One of my problems in life is I have too many interests. I have a ton of hobbies and if I could, I would clone myself over and over again so that I could have SO MANY DIFFERENT CAREERS. Archaeology and Paleontology are some of those topics that have always interested me. When I was a little kid, I was lucky enough to have my parents be members of the Fort Bend Archaeological Society. I was able to learn how to be meticulous and patient during a dig, and even participate in a few digs where we found things like toy trains from the 1920’s and other cool stuff. In college I took one or two archaeology courses and loved them. We went to see the Gila Cliff Dwellings in New Mexico, rock art paintings at Panther Cave and along the Pecos River, and I learned a ton about arrow and spear points. Although this is not the path that my career took, I will always love archaeology. The history that can be rediscovered after centuries locked away underground fascinated me. If there is a show about the Nazca Lines on the Travel Channel, you can bet I’ll be up til midnight watching it.
I don’t have a lot of opportunity to participate in digs anymore these days, (although I did just look up membership for the Ft. Bend Archaeological Society and it’s only $20, so I may do it!), but Hubby and I found out about McFadden Beach, and how it’s famous for the fossils that turn up there. See, 10-15 thousand years ago, McFadden Beach wasn’t a beach. It was a prairie. This was during the last ice age, so much of the ocean’s water was frozen. The land was exposed. And animals lived on that land. People lived on that land. And animals and people died on that land, too. (Often at the hands of each other). Since the water is so shallow for so far out, and the sand is so fine, fossils of Pleistocene horses, Giant Ground Sloths, Mammoths, and even Cave Bears have been found on this beach. (My ultimate goal is to find a Cave Bear Skull, but I’ll settle for a Clovis point, too).
So Hubby and I headed to McFadden beach for some camping/fossil hunting. As soon as we got to a good site I hopped out of the truck, asked Hubby what he needed me to help with, and his response was perfect: “Nothing. Go play.” AWESOME. I instantly started scouring the beach for fossils, shells, and sea glass. I found a few good shells, but nothing spectacular. From recent flooding there was a lot of garbage that had been washed up onto the sand dunes, that was actually grabbing my attention more than anything. As I wandered the beach, I found a giant onion sack full of plastic water bottles. I assume someone had been picking up plastic bottles on the beach and accidentally left this bag behind, so I grabbed the top of the bag and dragged it to our camp for us to dispose of at home in the recycling bin. (You know, leave the area better than it was when you get there, kind of thing). The bag was getting pretty heavy (dragging a jam-packed bag full of plastic bottles in one hand while carefully carrying shells in the other), so I put it down to switch hands when I suddenly saw my first true treasure on the beach. A fossilized horse tooth!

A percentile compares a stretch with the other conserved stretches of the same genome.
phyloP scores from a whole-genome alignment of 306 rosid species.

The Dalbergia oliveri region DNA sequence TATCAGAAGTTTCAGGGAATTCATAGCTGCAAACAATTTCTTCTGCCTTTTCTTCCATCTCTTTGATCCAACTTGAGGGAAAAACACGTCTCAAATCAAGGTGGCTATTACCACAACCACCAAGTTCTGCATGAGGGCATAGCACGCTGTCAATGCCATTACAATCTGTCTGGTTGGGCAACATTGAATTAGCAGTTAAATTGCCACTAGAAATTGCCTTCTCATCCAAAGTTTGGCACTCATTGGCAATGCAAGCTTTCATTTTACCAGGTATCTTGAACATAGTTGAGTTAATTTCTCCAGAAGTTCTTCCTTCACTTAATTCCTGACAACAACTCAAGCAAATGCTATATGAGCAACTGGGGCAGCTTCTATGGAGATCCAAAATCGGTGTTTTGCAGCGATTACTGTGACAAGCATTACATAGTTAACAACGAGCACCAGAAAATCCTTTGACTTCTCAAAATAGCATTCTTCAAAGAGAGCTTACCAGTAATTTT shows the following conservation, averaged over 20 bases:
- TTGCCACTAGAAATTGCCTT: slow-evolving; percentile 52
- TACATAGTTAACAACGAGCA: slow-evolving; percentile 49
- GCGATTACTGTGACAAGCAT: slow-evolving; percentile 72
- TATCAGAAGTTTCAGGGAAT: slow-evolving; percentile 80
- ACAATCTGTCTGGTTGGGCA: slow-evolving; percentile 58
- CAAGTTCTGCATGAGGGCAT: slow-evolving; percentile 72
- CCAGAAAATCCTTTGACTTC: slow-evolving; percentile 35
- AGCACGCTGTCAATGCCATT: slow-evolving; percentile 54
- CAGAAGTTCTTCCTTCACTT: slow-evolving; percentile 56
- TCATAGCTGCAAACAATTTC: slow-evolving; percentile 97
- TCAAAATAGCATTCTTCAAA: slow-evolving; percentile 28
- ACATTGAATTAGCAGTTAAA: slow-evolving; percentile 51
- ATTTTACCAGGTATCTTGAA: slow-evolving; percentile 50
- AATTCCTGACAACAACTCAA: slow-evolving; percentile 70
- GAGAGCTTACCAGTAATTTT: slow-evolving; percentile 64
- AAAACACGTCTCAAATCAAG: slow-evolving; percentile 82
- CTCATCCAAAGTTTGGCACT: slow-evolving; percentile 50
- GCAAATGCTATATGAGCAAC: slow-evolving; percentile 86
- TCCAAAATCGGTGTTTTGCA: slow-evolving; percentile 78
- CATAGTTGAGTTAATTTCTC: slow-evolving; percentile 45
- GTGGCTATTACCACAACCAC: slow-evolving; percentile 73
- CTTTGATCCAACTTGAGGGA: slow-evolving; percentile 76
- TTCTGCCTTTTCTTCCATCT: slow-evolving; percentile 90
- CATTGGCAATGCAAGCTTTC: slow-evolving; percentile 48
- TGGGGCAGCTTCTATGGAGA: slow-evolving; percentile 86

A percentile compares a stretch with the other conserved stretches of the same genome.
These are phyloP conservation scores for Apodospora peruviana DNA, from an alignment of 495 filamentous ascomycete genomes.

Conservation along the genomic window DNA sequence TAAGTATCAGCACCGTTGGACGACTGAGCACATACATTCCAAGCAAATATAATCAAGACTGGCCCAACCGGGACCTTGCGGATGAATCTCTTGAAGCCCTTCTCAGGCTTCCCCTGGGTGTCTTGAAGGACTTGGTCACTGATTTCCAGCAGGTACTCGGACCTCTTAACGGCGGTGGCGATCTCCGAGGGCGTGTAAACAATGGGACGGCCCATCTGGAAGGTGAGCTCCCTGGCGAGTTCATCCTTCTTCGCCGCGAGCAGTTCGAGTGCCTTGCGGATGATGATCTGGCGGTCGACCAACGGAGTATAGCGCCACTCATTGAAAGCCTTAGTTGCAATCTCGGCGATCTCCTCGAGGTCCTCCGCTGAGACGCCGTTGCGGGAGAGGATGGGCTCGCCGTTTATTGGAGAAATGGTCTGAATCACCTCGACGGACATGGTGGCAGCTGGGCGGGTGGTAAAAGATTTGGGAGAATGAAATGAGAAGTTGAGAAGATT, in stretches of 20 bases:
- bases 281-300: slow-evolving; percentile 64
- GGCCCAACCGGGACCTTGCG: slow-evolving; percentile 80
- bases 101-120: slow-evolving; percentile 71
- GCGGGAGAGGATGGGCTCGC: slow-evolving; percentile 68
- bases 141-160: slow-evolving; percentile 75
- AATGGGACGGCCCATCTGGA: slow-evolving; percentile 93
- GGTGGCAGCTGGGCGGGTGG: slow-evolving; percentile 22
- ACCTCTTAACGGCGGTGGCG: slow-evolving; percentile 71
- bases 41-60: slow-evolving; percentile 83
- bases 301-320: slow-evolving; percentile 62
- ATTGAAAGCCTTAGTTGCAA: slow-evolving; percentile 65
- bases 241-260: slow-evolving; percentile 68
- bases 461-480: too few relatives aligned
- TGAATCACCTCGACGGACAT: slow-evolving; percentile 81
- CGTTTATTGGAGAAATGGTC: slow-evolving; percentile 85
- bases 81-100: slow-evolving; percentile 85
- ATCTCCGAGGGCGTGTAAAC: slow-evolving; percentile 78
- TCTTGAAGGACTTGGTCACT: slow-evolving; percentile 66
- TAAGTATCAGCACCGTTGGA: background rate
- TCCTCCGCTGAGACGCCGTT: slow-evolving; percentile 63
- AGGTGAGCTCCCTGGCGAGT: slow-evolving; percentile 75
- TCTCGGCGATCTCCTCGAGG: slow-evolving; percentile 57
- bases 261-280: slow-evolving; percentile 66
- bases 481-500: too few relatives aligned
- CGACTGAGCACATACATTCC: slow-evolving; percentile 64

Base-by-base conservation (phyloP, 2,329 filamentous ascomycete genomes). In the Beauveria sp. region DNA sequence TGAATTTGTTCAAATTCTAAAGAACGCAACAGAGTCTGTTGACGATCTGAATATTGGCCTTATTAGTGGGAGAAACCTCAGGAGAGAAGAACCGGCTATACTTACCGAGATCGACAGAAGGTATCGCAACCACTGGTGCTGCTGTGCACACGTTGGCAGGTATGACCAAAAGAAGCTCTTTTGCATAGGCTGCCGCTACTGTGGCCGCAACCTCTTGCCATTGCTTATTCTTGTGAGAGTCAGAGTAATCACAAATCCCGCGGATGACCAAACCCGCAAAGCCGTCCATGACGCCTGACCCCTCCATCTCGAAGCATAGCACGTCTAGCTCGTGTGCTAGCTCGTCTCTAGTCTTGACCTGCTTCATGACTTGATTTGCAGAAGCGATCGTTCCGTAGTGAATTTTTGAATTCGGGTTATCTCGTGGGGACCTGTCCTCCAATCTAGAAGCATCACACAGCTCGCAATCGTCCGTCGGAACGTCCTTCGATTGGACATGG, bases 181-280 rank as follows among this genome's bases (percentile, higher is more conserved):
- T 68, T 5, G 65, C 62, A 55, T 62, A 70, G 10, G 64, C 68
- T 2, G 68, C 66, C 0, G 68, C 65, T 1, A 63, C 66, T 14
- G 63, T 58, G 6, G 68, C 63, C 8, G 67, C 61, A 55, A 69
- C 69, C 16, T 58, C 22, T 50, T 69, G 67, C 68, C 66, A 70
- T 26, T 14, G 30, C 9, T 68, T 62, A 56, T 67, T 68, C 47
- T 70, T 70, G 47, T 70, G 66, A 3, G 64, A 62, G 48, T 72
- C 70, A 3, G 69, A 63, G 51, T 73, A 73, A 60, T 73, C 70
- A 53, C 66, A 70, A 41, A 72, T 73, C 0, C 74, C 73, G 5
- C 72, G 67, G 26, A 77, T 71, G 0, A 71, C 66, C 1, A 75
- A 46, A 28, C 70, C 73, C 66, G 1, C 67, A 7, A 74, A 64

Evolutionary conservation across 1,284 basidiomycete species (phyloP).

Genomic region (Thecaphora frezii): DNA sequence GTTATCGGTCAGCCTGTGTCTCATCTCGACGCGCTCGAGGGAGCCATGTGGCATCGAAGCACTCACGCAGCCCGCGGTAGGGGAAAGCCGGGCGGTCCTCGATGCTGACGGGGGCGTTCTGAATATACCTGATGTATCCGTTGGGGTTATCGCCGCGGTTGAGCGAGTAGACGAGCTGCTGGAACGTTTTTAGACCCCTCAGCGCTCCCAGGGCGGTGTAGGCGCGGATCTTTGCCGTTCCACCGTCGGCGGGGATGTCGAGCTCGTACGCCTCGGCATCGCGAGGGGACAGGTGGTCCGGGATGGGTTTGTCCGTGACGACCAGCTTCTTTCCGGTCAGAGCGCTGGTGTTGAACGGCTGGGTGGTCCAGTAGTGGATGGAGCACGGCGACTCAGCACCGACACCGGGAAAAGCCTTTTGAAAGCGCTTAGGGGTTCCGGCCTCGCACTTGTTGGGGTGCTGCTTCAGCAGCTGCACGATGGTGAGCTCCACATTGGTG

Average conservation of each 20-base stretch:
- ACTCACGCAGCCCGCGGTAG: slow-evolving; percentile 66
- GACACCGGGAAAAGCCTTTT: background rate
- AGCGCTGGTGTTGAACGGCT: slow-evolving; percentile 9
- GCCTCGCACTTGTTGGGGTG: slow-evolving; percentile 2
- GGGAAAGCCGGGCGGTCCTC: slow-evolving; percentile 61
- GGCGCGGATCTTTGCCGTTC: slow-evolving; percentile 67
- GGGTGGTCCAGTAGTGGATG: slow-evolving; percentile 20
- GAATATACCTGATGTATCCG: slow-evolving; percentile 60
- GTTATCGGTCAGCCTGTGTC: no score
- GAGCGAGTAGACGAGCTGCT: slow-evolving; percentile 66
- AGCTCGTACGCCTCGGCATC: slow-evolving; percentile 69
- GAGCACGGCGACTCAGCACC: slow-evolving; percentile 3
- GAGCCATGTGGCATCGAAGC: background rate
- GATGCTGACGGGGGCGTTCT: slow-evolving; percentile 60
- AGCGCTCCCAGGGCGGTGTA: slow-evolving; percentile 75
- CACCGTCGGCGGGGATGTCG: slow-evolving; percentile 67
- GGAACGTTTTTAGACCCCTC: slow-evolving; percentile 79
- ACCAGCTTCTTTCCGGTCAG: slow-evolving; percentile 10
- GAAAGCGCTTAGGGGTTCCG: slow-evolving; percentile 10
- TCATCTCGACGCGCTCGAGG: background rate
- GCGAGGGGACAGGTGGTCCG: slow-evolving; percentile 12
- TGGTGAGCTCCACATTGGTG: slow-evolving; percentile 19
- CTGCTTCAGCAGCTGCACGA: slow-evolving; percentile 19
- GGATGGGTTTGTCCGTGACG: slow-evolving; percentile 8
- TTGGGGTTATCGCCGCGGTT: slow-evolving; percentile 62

This tooth was sitting about 3 feet in front of our truck. If we had kept pulling forward to straighten out, we would have parked on it. In fact, the tooth was sitting IN the tire tread marks of the “road” that people had been using to drive along the beach! We had probably walked past the tooth three or four times without even realizing that’s what it was.
Now that I had my Search Image ready, I began scouring the beach even harder, but didn’t find anything else in our vicinity. Still, the weekend had been made – we could now relax and not feel like the whole point of the weekend was wasted!
The next morning Hubby and I got up while he was making breakfast I went to search the beach for items that had washed up during the night. And I found another tooth!
This one was a partial tooth, but a tooth non-the-less! I couldn’t believe it. It’s like I wasn’t even trying to find them and they were just turning up! After breakfast we went for a run on the beach. It was hard for me to concentrate on the run though, because all I could think about was how much real estate I was moving past, without looking for fossils! So when we got to our half-way point and Hubby was going to run back to camp, I decided I was going to walk back instead to take my time and look for fossils. I ended up getting a bunch of rope, plastic, and balloons out of the ocean instead. So I guess I turned it into a weight workout too, because by the end of it I was probably carrying 40 pounds of garbage back to the truck to throw away properly.
Although I didn’t find any fossils on the walk back, I walked around a bit more in the area I had found the second tooth and I found a fossilized deer antler! This fossil looks much older than the other two, and antlers are rare because they are softer bone than teeth. I would love to be able to get them aged, or whatever the proper term is, at the museum or somewhere, to figure out just how old they could be.
After this super successful fossil hunting trip, we definitely plan on going again. But next time I’m finding a Cave Bear Skull!!